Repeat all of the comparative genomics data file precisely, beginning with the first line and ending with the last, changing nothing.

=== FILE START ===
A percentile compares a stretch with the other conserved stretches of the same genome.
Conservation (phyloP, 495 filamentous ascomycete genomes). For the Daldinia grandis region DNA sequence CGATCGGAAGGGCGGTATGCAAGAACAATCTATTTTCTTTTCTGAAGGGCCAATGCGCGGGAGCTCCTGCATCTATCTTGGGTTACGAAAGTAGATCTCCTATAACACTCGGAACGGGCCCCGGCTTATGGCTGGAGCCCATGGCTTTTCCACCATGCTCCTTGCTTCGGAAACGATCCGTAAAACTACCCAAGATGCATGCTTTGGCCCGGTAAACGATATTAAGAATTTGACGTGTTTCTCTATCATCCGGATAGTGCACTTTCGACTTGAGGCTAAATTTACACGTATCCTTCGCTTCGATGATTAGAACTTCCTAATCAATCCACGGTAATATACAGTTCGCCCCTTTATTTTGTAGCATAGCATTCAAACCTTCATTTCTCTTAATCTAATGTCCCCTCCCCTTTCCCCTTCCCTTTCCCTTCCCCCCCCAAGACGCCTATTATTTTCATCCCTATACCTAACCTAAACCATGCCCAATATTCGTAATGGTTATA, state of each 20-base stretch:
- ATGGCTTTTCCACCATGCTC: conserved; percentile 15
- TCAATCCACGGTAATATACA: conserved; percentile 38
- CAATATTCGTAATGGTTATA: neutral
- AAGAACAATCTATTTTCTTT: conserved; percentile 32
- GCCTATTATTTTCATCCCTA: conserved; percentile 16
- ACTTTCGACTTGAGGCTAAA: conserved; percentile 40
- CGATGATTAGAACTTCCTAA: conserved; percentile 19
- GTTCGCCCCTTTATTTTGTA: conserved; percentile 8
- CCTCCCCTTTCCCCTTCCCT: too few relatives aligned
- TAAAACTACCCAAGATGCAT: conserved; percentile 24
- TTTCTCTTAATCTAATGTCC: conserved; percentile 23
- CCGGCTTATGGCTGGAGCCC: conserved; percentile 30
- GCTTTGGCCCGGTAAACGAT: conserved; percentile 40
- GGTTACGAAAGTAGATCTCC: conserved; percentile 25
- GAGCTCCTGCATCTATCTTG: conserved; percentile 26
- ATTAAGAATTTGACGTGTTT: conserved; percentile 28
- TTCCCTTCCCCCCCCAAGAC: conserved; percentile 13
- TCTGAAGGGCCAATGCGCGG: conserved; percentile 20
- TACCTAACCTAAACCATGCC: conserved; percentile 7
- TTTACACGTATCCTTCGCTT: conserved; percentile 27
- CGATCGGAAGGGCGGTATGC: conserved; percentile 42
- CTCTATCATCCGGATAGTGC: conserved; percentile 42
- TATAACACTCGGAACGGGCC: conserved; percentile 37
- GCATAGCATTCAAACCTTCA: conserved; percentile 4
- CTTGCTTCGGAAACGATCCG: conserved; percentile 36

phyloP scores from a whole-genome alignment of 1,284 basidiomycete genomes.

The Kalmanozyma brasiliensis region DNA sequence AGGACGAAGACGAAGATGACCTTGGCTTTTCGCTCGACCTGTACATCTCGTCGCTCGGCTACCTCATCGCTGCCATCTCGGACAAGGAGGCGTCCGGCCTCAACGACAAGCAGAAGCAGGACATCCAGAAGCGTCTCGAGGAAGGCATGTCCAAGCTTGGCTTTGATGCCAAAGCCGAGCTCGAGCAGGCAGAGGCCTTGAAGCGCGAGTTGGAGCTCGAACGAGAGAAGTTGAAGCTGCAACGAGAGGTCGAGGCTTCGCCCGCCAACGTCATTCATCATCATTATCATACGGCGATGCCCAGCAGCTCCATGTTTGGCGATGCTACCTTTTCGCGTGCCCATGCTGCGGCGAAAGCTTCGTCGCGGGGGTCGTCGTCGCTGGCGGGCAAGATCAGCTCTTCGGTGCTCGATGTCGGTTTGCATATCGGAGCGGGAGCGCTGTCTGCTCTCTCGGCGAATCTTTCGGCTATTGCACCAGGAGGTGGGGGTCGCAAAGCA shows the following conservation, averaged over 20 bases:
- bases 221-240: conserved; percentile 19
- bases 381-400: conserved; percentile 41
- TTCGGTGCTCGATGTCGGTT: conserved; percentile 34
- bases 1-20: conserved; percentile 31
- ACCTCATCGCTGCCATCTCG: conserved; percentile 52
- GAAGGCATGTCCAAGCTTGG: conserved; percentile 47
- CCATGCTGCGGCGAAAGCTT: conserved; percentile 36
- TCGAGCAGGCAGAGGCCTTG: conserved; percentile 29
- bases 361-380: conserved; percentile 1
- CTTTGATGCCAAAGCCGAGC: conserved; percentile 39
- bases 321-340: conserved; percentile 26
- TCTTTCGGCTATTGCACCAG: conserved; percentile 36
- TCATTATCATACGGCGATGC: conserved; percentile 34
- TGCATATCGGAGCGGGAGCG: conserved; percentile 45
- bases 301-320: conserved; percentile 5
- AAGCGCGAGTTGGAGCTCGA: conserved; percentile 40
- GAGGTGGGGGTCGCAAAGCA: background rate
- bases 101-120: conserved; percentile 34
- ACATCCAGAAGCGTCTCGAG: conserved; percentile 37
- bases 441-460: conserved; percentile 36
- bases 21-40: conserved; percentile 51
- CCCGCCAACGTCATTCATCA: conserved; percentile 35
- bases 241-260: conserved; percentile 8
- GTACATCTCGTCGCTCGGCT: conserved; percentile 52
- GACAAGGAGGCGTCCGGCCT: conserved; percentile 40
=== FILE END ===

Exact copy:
A percentile compares a stretch with the other conserved stretches of the same genome.
Conservation (phyloP, 495 filamentous ascomycete genomes). For the Daldinia grandis region DNA sequence CGATCGGAAGGGCGGTATGCAAGAACAATCTATTTTCTTTTCTGAAGGGCCAATGCGCGGGAGCTCCTGCATCTATCTTGGGTTACGAAAGTAGATCTCCTATAACACTCGGAACGGGCCCCGGCTTATGGCTGGAGCCCATGGCTTTTCCACCATGCTCCTTGCTTCGGAAACGATCCGTAAAACTACCCAAGATGCATGCTTTGGCCCGGTAAACGATATTAAGAATTTGACGTGTTTCTCTATCATCCGGATAGTGCACTTTCGACTTGAGGCTAAATTTACACGTATCCTTCGCTTCGATGATTAGAACTTCCTAATCAATCCACGGTAATATACAGTTCGCCCCTTTATTTTGTAGCATAGCATTCAAACCTTCATTTCTCTTAATCTAATGTCCCCTCCCCTTTCCCCTTCCCTTTCCCTTCCCCCCCCAAGACGCCTATTATTTTCATCCCTATACCTAACCTAAACCATGCCCAATATTCGTAATGGTTATA, state of each 20-base stretch:
- ATGGCTTTTCCACCATGCTC: conserved; percentile 15
- TCAATCCACGGTAATATACA: conserved; percentile 38
- CAATATTCGTAATGGTTATA: neutral
- AAGAACAATCTATTTTCTTT: conserved; percentile 32
- GCCTATTATTTTCATCCCTA: conserved; percentile 16
- ACTTTCGACTTGAGGCTAAA: conserved; percentile 40
- CGATGATTAGAACTTCCTAA: conserved; percentile 19
- GTTCGCCCCTTTATTTTGTA: conserved; percentile 8
- CCTCCCCTTTCCCCTTCCCT: too few relatives aligned
- TAAAACTACCCAAGATGCAT: conserved; percentile 24
- TTTCTCTTAATCTAATGTCC: conserved; percentile 23
- CCGGCTTATGGCTGGAGCCC: conserved; percentile 30
- GCTTTGGCCCGGTAAACGAT: conserved; percentile 40
- GGTTACGAAAGTAGATCTCC: conserved; percentile 25
- GAGCTCCTGCATCTATCTTG: conserved; percentile 26
- ATTAAGAATTTGACGTGTTT: conserved; percentile 28
- TTCCCTTCCCCCCCCAAGAC: conserved; percentile 13
- TCTGAAGGGCCAATGCGCGG: conserved; percentile 20
- TACCTAACCTAAACCATGCC: conserved; percentile 7
- TTTACACGTATCCTTCGCTT: conserved; percentile 27
- CGATCGGAAGGGCGGTATGC: conserved; percentile 42
- CTCTATCATCCGGATAGTGC: conserved; percentile 42
- TATAACACTCGGAACGGGCC: conserved; percentile 37
- GCATAGCATTCAAACCTTCA: conserved; percentile 4
- CTTGCTTCGGAAACGATCCG: conserved; percentile 36

phyloP scores from a whole-genome alignment of 1,284 basidiomycete genomes.

The Kalmanozyma brasiliensis region DNA sequence AGGACGAAGACGAAGATGACCTTGGCTTTTCGCTCGACCTGTACATCTCGTCGCTCGGCTACCTCATCGCTGCCATCTCGGACAAGGAGGCGTCCGGCCTCAACGACAAGCAGAAGCAGGACATCCAGAAGCGTCTCGAGGAAGGCATGTCCAAGCTTGGCTTTGATGCCAAAGCCGAGCTCGAGCAGGCAGAGGCCTTGAAGCGCGAGTTGGAGCTCGAACGAGAGAAGTTGAAGCTGCAACGAGAGGTCGAGGCTTCGCCCGCCAACGTCATTCATCATCATTATCATACGGCGATGCCCAGCAGCTCCATGTTTGGCGATGCTACCTTTTCGCGTGCCCATGCTGCGGCGAAAGCTTCGTCGCGGGGGTCGTCGTCGCTGGCGGGCAAGATCAGCTCTTCGGTGCTCGATGTCGGTTTGCATATCGGAGCGGGAGCGCTGTCTGCTCTCTCGGCGAATCTTTCGGCTATTGCACCAGGAGGTGGGGGTCGCAAAGCA shows the following conservation, averaged over 20 bases:
- bases 221-240: conserved; percentile 19
- bases 381-400: conserved; percentile 41
- TTCGGTGCTCGATGTCGGTT: conserved; percentile 34
- bases 1-20: conserved; percentile 31
- ACCTCATCGCTGCCATCTCG: conserved; percentile 52
- GAAGGCATGTCCAAGCTTGG: conserved; percentile 47
- CCATGCTGCGGCGAAAGCTT: conserved; percentile 36
- TCGAGCAGGCAGAGGCCTTG: conserved; percentile 29
- bases 361-380: conserved; percentile 1
- CTTTGATGCCAAAGCCGAGC: conserved; percentile 39
- bases 321-340: conserved; percentile 26
- TCTTTCGGCTATTGCACCAG: conserved; percentile 36
- TCATTATCATACGGCGATGC: conserved; percentile 34
- TGCATATCGGAGCGGGAGCG: conserved; percentile 45
- bases 301-320: conserved; percentile 5
- AAGCGCGAGTTGGAGCTCGA: conserved; percentile 40
- GAGGTGGGGGTCGCAAAGCA: background rate
- bases 101-120: conserved; percentile 34
- ACATCCAGAAGCGTCTCGAG: conserved; percentile 37
- bases 441-460: conserved; percentile 36
- bases 21-40: conserved; percentile 51
- CCCGCCAACGTCATTCATCA: conserved; percentile 35
- bases 241-260: conserved; percentile 8
- GTACATCTCGTCGCTCGGCT: conserved; percentile 52
- GACAAGGAGGCGTCCGGCCT: conserved; percentile 40